How Fort Collins Became the Mecca of Breweries
The "Choice City" is the official nickname of the city of Fort Collins, and although there's no real definitive history as to why that was chosen or when it stuck, it certainly applies today when you're talking about the plethora of local beers and Fort Collins, Colorado, breweries to choose from. Of course, you could always refer to Fort Collins by its other unofficial nickname: "The Napa Valley of beer."
The city, ironically enough, was one of the last in the United States with an alcohol prohibition law on the books until 1969, almost 40 years past the point the law was repealed nationally. The '70s brought economic incentives and a shift in public attitude toward alcohol and beer in general, ultimately leading to the thriving Fort Collins brewery industry we know today.
In 1980, when Anheuser-Busch made a bid to open a brewery in Fort Collins, it was met with trepidation by residents, to say the least. Environmental concerns, not to mention a fear of the brewer using up too much water, were top of the list as to why people thought it was a bad idea. After a long PR campaign to win hearts and minds, Anheuser-Busch in 1988 opened its Fort Collins brewery north of town, where it still brews 33 of its beers today.
At the same time Anheuser-Busch was wooing the residents of Fort Collins with pro-beer propaganda, the home brewing boom of the '80s was taking off. People around the city, and in fact, across America, were doing their best Back to the Future Doc Brown-esque science experiments to make what was probably some really awful tasting beers in their kitchens, basements, or garages.
Add to that interest of DIY beer a pristine and pure source of water coming from the Rocky Mountains via the Cache la Poudre River and people started to figure out the city was the perfect spot for Fort Collins brewery bliss that ultimately could prove big business.
And so the Fort Collins, Colorado, breweries boom began.
Fort Collins brewery history
November 1989 is when it all started to come together as Fort Collins' first local brew pub opened. That honor belongs to CooperSmith's, named after founder Scott Smith's son Cooper. US Sen. John Hickenlooper, then just a Denver beer guy himself, helped Smith launch the Old Town Fort Collins staple.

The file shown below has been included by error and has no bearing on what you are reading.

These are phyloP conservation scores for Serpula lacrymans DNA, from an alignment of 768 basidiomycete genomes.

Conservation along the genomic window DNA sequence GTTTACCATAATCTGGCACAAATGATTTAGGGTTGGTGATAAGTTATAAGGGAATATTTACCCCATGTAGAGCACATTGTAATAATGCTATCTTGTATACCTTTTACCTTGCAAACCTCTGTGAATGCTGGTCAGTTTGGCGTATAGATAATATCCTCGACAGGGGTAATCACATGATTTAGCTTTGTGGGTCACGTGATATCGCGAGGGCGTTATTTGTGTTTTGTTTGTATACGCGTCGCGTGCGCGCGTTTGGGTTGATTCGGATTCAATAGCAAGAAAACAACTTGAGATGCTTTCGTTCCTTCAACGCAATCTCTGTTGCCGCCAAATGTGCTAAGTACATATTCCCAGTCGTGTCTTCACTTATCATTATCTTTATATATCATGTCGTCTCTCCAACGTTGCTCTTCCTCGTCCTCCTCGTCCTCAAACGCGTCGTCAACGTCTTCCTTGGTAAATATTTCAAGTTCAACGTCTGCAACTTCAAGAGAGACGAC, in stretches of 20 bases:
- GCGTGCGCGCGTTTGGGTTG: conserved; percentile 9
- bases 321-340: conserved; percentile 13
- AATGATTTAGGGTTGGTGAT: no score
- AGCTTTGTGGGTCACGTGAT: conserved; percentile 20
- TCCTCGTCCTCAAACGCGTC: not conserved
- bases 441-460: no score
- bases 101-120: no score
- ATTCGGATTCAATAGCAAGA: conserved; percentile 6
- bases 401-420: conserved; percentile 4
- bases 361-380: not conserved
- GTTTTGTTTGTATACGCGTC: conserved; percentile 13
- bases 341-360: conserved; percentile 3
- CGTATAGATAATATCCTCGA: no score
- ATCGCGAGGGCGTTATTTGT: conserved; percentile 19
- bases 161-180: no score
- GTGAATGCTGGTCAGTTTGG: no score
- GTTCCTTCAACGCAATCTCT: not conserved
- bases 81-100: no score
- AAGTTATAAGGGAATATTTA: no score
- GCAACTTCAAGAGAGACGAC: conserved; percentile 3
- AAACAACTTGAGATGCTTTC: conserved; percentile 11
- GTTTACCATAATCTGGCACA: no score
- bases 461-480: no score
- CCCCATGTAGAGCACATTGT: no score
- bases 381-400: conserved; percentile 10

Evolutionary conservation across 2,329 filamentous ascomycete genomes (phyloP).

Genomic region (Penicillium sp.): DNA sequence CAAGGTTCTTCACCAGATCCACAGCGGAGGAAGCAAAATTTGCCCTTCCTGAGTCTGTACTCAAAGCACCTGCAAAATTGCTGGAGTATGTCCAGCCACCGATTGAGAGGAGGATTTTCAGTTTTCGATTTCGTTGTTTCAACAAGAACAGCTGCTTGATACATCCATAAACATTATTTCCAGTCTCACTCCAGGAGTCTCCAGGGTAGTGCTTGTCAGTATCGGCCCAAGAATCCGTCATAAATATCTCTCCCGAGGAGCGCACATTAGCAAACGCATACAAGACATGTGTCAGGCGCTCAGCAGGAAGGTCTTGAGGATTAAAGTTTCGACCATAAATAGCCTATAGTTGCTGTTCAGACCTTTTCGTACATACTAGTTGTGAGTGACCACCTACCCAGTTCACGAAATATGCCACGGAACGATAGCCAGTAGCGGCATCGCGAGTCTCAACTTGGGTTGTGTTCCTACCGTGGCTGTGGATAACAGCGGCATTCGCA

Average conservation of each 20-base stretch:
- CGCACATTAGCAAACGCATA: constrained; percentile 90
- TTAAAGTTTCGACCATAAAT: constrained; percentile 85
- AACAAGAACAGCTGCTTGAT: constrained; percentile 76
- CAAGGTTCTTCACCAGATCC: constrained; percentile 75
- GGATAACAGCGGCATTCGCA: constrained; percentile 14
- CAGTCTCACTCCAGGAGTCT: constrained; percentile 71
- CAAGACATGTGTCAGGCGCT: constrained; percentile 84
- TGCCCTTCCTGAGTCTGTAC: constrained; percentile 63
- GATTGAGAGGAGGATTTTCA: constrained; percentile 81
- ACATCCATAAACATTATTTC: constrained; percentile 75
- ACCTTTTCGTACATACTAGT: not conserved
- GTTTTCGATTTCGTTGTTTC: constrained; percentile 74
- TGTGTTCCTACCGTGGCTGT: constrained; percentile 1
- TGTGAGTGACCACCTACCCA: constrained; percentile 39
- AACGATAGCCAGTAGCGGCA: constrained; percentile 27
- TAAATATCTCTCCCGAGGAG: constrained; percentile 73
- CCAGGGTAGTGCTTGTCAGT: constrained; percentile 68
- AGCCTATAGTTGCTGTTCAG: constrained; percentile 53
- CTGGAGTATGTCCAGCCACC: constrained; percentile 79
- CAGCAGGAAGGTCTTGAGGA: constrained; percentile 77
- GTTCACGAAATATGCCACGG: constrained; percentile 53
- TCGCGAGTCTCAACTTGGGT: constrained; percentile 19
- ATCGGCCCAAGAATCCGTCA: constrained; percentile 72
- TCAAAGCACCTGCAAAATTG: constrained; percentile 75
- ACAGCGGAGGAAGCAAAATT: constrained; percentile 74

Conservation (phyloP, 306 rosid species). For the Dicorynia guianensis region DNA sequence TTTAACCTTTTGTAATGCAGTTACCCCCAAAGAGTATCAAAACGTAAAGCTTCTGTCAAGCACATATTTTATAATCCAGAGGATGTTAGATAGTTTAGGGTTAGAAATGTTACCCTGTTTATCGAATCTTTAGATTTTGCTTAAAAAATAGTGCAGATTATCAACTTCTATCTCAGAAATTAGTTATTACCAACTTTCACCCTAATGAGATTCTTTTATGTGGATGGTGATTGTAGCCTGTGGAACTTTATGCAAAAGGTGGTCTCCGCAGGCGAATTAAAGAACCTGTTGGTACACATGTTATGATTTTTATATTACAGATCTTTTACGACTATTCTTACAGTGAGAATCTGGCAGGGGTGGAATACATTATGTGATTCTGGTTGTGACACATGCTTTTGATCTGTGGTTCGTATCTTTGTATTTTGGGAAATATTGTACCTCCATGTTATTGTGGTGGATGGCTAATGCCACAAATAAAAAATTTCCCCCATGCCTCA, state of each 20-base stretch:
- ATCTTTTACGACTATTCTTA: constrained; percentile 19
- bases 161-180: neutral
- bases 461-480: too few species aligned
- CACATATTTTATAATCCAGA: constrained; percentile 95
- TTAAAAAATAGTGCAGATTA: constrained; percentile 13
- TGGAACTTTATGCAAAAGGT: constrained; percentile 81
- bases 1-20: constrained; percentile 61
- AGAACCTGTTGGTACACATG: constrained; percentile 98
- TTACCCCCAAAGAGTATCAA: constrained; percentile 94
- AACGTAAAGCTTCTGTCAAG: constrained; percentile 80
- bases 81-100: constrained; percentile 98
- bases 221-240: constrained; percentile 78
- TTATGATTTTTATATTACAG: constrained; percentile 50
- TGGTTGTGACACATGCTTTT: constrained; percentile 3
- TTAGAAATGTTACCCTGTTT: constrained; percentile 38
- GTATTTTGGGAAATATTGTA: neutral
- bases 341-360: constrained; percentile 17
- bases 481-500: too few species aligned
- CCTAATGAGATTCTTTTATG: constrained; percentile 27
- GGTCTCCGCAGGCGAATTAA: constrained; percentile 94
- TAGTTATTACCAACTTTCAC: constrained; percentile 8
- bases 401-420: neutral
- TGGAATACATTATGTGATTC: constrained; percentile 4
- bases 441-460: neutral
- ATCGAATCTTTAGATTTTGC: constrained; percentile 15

Just two weeks later, Doug, Wynn and Corkie Odell opened their own namesake, Odell Brewing Co. They have the honor of being the first Fort Collins brewery to package and sell their beers elsewhere, not just offer them in a pub setting.
And two years after that came arguably Fort Collins' most successful craft brewery of them all, now the fourth largest in the US, according to some sources, New Belgium Brewing Co. Others actually consider New Belgium too big and successful to any longer be considered a "craft brewery," after expansion to Asheville, North Carolina, in 2016 and being sold to Little World Beverages in 2019.
Soon after the first local breweries started popping up, the Fort Collins Downtown Development Authority saw the opportunity and embraced the industry, offering incentives and promotion for breweries as tourist attractions. It even established what's referred to as the "Brewmuda Triangle," which is a geographic area that used to be the Great Western Sugar Factory with the three tips of the triangle being New Beligum, Odell and the now-defunct Fort Collins Brewery.
Such friendly business conditions, an abundance of pure Rocky Mountain water and a couple of generations of local beer fans living in the city, Fort Collins has truly become a craft brew fan's dream. Boasting the ninth most breweries per 100,000 residents in the United States, and the fourth highest number of beers per establishment nationally, it is truly considered the Mecca of Breweries, rivaling any other city in the United States.